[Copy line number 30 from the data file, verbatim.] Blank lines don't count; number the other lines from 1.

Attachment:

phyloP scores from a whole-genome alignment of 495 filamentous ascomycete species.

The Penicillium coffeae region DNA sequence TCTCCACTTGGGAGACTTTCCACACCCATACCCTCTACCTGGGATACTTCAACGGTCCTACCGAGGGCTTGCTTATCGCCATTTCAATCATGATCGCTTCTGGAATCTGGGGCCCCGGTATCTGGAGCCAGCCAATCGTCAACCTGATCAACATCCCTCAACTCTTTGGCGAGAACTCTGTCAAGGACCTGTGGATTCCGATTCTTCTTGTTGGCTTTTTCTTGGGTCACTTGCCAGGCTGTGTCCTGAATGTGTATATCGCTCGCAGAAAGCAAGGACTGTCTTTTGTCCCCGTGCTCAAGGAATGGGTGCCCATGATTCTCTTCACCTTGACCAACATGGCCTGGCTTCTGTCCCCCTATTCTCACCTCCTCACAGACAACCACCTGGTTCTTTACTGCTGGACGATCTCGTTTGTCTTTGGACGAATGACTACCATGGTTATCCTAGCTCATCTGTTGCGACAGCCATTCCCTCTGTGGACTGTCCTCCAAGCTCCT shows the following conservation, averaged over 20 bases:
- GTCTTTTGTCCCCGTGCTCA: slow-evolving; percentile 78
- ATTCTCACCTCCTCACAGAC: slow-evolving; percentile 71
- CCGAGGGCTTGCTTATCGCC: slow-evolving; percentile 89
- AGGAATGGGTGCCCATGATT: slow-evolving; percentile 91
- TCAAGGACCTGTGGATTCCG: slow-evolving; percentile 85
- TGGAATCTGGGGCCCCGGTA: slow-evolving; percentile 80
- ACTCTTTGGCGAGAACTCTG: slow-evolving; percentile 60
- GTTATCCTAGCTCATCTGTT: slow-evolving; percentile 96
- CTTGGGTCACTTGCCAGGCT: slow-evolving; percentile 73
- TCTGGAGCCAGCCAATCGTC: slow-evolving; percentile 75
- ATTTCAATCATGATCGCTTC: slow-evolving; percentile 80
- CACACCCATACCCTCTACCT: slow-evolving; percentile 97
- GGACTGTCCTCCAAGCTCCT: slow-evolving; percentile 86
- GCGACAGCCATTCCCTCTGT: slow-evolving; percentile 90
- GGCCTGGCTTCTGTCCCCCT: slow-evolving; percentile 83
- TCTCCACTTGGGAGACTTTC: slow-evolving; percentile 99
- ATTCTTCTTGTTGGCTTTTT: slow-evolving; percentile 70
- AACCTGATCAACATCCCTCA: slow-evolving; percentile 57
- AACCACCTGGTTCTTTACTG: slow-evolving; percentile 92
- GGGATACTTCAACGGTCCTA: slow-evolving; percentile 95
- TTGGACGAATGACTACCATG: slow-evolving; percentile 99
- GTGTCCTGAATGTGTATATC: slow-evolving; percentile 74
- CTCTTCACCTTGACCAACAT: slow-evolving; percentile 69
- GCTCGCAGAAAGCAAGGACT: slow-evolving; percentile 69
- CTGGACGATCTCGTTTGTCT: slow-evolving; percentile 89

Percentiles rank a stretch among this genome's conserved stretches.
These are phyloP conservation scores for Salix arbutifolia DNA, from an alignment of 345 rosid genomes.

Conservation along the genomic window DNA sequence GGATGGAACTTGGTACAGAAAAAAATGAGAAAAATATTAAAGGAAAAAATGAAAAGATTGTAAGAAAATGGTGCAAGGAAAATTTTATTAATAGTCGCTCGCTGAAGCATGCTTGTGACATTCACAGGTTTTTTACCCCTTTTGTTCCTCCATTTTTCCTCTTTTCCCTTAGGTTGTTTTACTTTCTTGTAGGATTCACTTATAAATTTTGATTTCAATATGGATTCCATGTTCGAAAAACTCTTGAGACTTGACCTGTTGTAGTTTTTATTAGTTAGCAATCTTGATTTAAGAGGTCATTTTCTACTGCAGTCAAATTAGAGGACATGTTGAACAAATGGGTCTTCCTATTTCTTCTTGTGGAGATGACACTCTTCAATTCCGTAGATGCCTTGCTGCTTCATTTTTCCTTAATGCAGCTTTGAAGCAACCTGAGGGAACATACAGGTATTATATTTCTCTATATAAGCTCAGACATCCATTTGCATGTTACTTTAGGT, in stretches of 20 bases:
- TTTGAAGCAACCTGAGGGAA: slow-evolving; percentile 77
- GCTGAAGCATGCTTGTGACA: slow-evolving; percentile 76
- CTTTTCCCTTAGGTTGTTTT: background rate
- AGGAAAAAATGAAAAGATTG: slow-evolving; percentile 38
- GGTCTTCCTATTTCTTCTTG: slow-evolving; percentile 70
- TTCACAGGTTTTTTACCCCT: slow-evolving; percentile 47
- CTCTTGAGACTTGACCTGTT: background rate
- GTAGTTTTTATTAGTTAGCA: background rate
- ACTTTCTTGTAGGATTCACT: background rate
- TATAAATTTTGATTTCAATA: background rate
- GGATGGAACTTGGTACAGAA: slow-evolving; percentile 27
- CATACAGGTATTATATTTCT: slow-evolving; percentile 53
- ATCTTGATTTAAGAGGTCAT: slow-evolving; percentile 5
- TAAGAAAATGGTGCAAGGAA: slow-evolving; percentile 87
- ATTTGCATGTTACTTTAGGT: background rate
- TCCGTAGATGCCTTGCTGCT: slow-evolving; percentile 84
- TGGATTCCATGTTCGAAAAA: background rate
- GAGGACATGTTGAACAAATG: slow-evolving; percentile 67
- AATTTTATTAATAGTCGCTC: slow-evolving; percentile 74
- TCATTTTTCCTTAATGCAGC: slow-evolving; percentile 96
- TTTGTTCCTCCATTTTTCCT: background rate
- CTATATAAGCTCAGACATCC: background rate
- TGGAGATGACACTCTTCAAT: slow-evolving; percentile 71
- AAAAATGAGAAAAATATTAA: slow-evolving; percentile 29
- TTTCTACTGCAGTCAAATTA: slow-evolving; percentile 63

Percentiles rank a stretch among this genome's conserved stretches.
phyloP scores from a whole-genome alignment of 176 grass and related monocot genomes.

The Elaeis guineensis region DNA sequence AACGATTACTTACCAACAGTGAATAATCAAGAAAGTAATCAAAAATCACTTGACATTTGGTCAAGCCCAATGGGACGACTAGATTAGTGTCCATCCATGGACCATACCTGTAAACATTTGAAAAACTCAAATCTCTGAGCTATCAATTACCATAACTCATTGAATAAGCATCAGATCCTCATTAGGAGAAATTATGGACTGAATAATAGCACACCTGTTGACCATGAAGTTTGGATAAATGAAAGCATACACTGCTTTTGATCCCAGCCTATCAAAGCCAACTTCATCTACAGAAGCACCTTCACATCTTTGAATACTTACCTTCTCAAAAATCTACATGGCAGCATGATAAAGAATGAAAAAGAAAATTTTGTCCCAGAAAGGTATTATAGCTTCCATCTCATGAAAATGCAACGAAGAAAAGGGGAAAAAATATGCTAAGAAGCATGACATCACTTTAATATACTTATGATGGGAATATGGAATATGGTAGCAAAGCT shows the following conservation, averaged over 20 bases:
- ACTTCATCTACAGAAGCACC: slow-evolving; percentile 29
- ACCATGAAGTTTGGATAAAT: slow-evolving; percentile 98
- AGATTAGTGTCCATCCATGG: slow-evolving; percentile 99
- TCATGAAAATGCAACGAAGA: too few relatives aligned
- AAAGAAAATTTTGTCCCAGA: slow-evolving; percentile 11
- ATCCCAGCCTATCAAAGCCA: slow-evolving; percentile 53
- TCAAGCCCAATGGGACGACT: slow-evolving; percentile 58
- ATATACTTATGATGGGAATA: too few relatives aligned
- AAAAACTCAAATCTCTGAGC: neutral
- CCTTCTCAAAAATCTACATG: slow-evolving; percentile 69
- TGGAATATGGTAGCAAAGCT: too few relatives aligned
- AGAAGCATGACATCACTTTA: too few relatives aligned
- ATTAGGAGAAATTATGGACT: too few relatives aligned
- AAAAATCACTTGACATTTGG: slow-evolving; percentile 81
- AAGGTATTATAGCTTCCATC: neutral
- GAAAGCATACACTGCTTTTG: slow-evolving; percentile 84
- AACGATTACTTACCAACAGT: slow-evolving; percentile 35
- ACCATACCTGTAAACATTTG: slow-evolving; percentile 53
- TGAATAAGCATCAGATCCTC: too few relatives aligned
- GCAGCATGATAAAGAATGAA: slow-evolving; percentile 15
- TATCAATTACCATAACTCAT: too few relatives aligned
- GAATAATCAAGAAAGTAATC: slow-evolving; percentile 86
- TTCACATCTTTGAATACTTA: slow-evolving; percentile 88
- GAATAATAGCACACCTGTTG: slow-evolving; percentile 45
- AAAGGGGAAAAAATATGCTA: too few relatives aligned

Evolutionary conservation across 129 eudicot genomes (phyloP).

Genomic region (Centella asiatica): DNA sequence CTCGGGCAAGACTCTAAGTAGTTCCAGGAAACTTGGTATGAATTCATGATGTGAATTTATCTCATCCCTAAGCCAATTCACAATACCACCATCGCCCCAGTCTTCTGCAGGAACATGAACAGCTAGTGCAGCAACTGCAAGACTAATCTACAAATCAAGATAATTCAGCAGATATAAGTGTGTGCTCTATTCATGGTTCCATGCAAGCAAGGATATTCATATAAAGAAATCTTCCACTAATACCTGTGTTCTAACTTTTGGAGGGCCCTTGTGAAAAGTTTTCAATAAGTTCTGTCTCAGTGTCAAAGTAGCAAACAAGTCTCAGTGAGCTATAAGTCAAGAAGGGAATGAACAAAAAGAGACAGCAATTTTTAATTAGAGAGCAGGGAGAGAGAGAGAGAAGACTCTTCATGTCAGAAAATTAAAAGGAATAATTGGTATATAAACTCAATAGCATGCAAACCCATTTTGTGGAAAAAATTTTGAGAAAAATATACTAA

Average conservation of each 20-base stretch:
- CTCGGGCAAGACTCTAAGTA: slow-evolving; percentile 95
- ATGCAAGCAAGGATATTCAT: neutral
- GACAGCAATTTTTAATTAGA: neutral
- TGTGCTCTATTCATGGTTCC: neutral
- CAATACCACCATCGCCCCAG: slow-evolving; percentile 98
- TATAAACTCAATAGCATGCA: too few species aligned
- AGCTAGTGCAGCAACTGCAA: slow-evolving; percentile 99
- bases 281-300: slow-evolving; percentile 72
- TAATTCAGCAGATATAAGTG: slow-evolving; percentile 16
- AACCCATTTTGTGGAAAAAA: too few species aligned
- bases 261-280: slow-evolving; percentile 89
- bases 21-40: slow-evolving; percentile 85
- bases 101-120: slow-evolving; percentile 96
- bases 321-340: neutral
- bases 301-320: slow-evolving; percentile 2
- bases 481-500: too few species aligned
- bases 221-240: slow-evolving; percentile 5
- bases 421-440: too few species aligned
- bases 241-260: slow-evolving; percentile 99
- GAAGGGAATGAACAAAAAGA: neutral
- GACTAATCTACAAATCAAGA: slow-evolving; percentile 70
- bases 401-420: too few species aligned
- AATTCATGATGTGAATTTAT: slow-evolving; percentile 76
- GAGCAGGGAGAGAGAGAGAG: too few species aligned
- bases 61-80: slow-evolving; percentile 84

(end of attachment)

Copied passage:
Conservation along the genomic window DNA sequence GGATGGAACTTGGTACAGAAAAAAATGAGAAAAATATTAAAGGAAAAAATGAAAAGATTGTAAGAAAATGGTGCAAGGAAAATTTTATTAATAGTCGCTCGCTGAAGCATGCTTGTGACATTCACAGGTTTTTTACCCCTTTTGTTCCTCCATTTTTCCTCTTTTCCCTTAGGTTGTTTTACTTTCTTGTAGGATTCACTTATAAATTTTGATTTCAATATGGATTCCATGTTCGAAAAACTCTTGAGACTTGACCTGTTGTAGTTTTTATTAGTTAGCAATCTTGATTTAAGAGGTCATTTTCTACTGCAGTCAAATTAGAGGACATGTTGAACAAATGGGTCTTCCTATTTCTTCTTGTGGAGATGACACTCTTCAATTCCGTAGATGCCTTGCTGCTTCATTTTTCCTTAATGCAGCTTTGAAGCAACCTGAGGGAACATACAGGTATTATATTTCTCTATATAAGCTCAGACATCCATTTGCATGTTACTTTAGGT, in stretches of 20 bases: